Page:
Lesson Plans for Teachers

Oil Crisis:
Get Into the Game

A global oil crisis has begun. Oil usage worldwide has increased to where the oil supply can only meet 95 percent of the demand. Begin the inquiry into the effects of less oil in our lives.

How Bad Can It Get?
Fuel prices rise in anticipation of when actual supplies start to run short. It's clear that there is no quick fix to the shortage. Tensions start to rise.

Life Is Starting to Change
Widespread changes are starting. Goods and services that depended on cheap oil are failing.

Elasticity and Collapse
This lesson investigates the factors that define elasticity in relation to oil—factors such as lifestyle, geography, setting and community.

Oil Dependency Among Nations
The oil crisis has caused some nations to reconsider their foreign policy objectives—and to aggressively seek to acquire oil.

Food Without Oil
The impact of oil on our food supply is one of the most serious aspects of the oil crisis. Shortages are forcing many people to look for locally grown food.

Governments have been hit as hard as anyone by the crisis, leading to the existence of red and green zones in cities and refugee camps in rural areas.

Preparation and Community
With problems piling up and the government unable to help, many communities across the nation are turning inward for solutions.

Lessons Learned
Now that the crisis has stabilized, how do we go forward? How do we balance our desire for energy's benefits with the risks and costs of procuring it?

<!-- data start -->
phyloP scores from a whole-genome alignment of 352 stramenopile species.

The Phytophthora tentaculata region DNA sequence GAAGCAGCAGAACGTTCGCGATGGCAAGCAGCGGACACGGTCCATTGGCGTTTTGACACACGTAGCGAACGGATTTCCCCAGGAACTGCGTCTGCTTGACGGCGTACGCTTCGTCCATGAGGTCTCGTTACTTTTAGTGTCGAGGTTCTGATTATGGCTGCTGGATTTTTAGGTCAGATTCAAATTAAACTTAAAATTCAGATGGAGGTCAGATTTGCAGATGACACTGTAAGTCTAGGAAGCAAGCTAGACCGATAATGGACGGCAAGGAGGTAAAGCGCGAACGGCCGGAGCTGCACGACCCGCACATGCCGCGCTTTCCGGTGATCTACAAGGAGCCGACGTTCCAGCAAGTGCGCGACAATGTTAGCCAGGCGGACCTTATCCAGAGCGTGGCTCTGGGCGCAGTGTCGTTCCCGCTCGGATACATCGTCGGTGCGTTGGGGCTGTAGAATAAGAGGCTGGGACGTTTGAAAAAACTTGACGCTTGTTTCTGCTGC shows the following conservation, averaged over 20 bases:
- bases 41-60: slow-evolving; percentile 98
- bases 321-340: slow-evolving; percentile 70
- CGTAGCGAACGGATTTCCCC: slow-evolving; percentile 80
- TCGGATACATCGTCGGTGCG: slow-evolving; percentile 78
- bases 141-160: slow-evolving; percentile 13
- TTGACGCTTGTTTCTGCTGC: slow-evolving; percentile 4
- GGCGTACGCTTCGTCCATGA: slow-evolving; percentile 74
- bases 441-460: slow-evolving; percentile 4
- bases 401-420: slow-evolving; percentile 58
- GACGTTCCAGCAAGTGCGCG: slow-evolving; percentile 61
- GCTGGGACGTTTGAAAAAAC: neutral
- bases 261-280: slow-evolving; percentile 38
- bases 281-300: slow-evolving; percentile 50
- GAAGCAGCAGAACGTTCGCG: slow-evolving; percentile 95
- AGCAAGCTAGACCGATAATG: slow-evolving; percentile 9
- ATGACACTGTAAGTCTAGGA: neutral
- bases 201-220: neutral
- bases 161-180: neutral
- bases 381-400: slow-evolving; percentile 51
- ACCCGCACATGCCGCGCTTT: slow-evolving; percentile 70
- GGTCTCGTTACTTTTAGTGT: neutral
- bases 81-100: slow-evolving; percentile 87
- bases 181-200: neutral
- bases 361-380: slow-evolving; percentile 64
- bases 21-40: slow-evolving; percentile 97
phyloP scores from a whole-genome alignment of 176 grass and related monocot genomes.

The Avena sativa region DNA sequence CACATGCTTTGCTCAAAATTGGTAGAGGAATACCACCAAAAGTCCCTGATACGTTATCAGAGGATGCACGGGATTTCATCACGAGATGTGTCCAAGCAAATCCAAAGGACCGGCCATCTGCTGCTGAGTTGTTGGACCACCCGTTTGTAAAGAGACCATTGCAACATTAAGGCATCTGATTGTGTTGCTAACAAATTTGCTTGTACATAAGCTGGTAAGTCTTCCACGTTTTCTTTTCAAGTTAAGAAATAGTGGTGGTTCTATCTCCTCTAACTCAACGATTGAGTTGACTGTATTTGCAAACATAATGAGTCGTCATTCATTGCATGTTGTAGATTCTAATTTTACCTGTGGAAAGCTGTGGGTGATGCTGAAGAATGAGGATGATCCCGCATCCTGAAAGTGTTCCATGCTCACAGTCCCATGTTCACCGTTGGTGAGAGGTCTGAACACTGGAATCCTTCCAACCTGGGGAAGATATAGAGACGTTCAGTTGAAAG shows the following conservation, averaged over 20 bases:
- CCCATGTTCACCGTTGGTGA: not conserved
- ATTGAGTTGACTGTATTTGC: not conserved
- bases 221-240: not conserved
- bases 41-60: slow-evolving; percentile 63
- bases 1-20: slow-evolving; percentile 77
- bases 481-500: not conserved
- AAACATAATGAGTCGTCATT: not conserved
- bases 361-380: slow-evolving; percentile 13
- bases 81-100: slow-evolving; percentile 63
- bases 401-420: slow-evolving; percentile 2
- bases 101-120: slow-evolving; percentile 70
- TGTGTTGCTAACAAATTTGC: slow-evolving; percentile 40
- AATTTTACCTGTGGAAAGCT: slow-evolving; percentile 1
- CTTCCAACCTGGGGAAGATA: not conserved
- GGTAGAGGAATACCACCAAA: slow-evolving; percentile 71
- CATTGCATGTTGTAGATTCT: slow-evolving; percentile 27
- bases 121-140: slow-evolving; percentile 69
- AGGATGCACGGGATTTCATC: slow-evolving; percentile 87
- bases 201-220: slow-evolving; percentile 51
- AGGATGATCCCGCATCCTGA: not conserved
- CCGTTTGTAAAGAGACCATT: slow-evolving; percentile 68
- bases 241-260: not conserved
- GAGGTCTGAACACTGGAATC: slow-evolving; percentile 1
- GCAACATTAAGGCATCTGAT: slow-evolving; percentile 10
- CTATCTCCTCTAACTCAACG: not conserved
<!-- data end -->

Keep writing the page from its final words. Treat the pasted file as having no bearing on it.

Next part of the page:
Your World Without Oil
Help out the World Without Oil team. Script and deliver your own citizen report that communicates what is happening to you in the crisis.


Food Without Oil


In a crisis, we can live without many things, but food is not one of them. The impact on our food supply is one of the most serious aspects of the oil crisis. Most of the big chain grocery stores are filled with foodstuffs grown in a very oil-intensive way, as well as products trucked and shipped from around the world. Food shortages, plus sharp increases in production and transportation costs for food, have forced many people to look to locally produced food or to attempt to grow their own.

As you present developments in the oil crisis, ask the students to talk realistically about the effects in their own lives, as if the oil crisis were really happening. As they try to anticipate what will happen next in the crisis, they will naturally explore the role that resources have in their lives.

Lesson Objectives

Students will:
  • Continue to immerse themselves in the realistic WWO scenario.
  • Estimate the distance that food travels to their community.
  • Understand the concept of food miles and the connection that food consumption has to oil consumption and global warming.
  • Identify local sources of food.
  • Develop a food sustainability plan to ensure that food supplies last through the winter months.
  • Continue to develop personal strategies predicated upon anticipated events.
  • Continue to reflect on the life changes that would occur during a prolonged oil shortage.

Before the Lesson